Payments stopped to NI mega farm which ‘gamed’ green subsidy for anaerobic digesters

Northern Ireland’s largest pork producer earned a quarter of a million pounds a year from household and business electricity bills by ‘gaming’ a green energy scheme, the energy regulator has found.

By Marcus Leroux
Monday, 12th October 2020, 7:06 am
Biogas plants turn excrement into electricity
Biogas plants turn excrement into electricity

The watchdog Ofgem confirmed to the News Letter that a biogas plant, or anaerobic digester, on a farm owned by JMW Farms in Co Armagh has had its accreditation withdrawn.

The move was prompted by investigative journalists raising the alarm over the alleged gaming of generous subsidies for green biogas.

The word ‘gaming’ was heard frequently at the RHI Inquiry where it was used to refer to businesses which acted entirely within the letter of the rules (so entirely honestly), but outside their spirit.

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The gaming of the system worked by using two small biogas plants rather than one larger plant. This boosted subsidies received by owners of the plants by 33% because smaller biogas generating stations are given subsidies at a higher rate with electricity bill payers across the UK footing the bill.

The tactic, first reported in 2018 by SourceMaterial, an investigative news organisation, prompted fears of another major green energy scandal similar to those that dogged the Renewable Heat Initiative (RHI) which became the focus of a public inquiry.

The NI Audit Office will tomorrow issue the findings of an 18-month examination of the green energy subsidies, chiefly focusing on anaerobic digesters and onshore wind.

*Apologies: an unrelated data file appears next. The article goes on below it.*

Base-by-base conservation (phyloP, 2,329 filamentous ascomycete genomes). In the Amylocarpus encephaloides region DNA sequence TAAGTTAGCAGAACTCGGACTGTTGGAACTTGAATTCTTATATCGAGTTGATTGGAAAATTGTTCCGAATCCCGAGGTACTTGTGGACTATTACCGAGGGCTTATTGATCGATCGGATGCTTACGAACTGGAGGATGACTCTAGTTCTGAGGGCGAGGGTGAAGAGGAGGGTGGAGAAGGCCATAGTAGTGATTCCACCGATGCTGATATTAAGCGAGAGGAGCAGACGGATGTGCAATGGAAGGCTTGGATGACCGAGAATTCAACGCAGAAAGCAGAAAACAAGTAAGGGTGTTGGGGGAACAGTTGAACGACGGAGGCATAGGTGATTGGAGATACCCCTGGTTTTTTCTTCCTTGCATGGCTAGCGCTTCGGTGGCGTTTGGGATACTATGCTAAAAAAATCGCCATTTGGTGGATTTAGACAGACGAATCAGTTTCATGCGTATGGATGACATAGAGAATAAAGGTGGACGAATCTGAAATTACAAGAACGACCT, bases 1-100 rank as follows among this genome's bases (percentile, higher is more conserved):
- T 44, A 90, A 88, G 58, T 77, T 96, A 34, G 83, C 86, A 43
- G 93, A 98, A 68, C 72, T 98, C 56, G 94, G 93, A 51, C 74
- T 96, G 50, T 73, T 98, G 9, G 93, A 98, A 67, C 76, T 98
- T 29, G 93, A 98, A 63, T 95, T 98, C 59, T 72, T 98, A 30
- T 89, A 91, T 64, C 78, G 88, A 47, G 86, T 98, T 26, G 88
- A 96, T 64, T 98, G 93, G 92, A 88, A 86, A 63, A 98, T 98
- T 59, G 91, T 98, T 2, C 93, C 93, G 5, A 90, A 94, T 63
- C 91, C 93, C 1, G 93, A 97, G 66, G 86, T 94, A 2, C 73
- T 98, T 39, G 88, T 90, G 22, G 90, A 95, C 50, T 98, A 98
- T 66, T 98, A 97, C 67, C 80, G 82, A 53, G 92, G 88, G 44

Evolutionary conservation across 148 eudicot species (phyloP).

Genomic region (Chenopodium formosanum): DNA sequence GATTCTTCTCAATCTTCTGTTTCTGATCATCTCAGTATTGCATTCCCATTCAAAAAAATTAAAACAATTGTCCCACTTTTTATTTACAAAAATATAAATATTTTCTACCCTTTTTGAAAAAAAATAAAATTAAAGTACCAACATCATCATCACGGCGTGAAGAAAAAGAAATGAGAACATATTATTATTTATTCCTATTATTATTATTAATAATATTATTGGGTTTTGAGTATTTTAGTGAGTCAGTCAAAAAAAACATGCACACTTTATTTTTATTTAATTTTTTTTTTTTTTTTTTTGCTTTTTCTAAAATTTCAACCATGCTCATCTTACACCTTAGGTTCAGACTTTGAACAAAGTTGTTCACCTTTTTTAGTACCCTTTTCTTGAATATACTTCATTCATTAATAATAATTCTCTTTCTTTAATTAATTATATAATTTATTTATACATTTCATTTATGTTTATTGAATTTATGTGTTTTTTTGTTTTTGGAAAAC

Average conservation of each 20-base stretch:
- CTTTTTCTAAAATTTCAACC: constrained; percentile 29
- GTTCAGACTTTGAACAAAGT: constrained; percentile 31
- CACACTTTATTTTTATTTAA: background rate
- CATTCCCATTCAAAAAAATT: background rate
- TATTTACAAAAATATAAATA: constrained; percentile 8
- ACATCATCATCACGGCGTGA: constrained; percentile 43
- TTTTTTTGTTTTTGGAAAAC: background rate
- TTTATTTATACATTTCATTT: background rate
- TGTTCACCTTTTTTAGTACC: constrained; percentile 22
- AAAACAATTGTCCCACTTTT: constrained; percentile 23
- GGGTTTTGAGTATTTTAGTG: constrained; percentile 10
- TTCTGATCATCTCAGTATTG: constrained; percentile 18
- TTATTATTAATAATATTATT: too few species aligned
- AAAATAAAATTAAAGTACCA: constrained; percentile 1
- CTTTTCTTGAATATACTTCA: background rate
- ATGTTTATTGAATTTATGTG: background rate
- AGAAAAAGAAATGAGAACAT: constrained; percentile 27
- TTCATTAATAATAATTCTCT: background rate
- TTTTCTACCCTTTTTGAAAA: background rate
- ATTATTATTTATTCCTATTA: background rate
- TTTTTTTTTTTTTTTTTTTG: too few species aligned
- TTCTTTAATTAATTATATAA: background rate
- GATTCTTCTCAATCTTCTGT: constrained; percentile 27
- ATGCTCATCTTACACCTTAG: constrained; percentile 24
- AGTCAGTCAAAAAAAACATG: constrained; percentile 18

JMW Farms, owned by brothers Jim and Mark Wright and run from Co Armagh, built one of Northern Ireland’s first anaerobic digesters at their site outside Armagh in 2011. The Wright brothers later expanded the same plant by adding an additional generating station, doubling its capacity to 1,000kw.

But according to Ofgem, instead of telling Ofgem that it had expanded its original biogas plant, it filed for new subsidies using a different postcode that related to an adjacent road under a newly incorporated company also owned by the Wright brothers.

This meant that it could extract a third more subsidies from bill payers than ought to have been the case. Accounts filed at Companies House show that JMW’s anaerobic digester was generating revenue of £1.3m a year. The subsidy scheme, called Northern Ireland Renewable Obligations or Niro, locks payments in for 20 years so the total overpayment would have been about £6.5m had Ofgem not acted.

The Ofgem database for the scheme shows that the second plant, which the Wright brothers own through a company called Greencircle Renewables, is no longer an accredited “generating station”. Meanwhile, the last subsidies generated by the original plant were on the basis of it being a larger 1,000kw plant and were awarded at a less lucrative rate.

According to the Ofgem database, the Wright brothers’ plants have not generated any subsidies since last July. The News Letter approached the directors of Greencircle Renewables and JMW Farms, none of whom responded.

Millions of pounds at stake

JMW Farms generated a turnover of £43m last year. Dartan Hall Holdings, Wright brothers’ holding company, of which JMW is a subsidiary, turned over £63m.

The two plants were together generating about £1m in subsidies a year – £250,000 a year more than if Ofgem had known what was happening.

The subsidy’s 20-year lifespan means that by identifying an extension of the existing generating station as a new station, JMW was able to reset the clock. That would have meant an additional £3.5 million in addition to c£3 million from earning subsidies at the higher rate appropriate for smaller plants.

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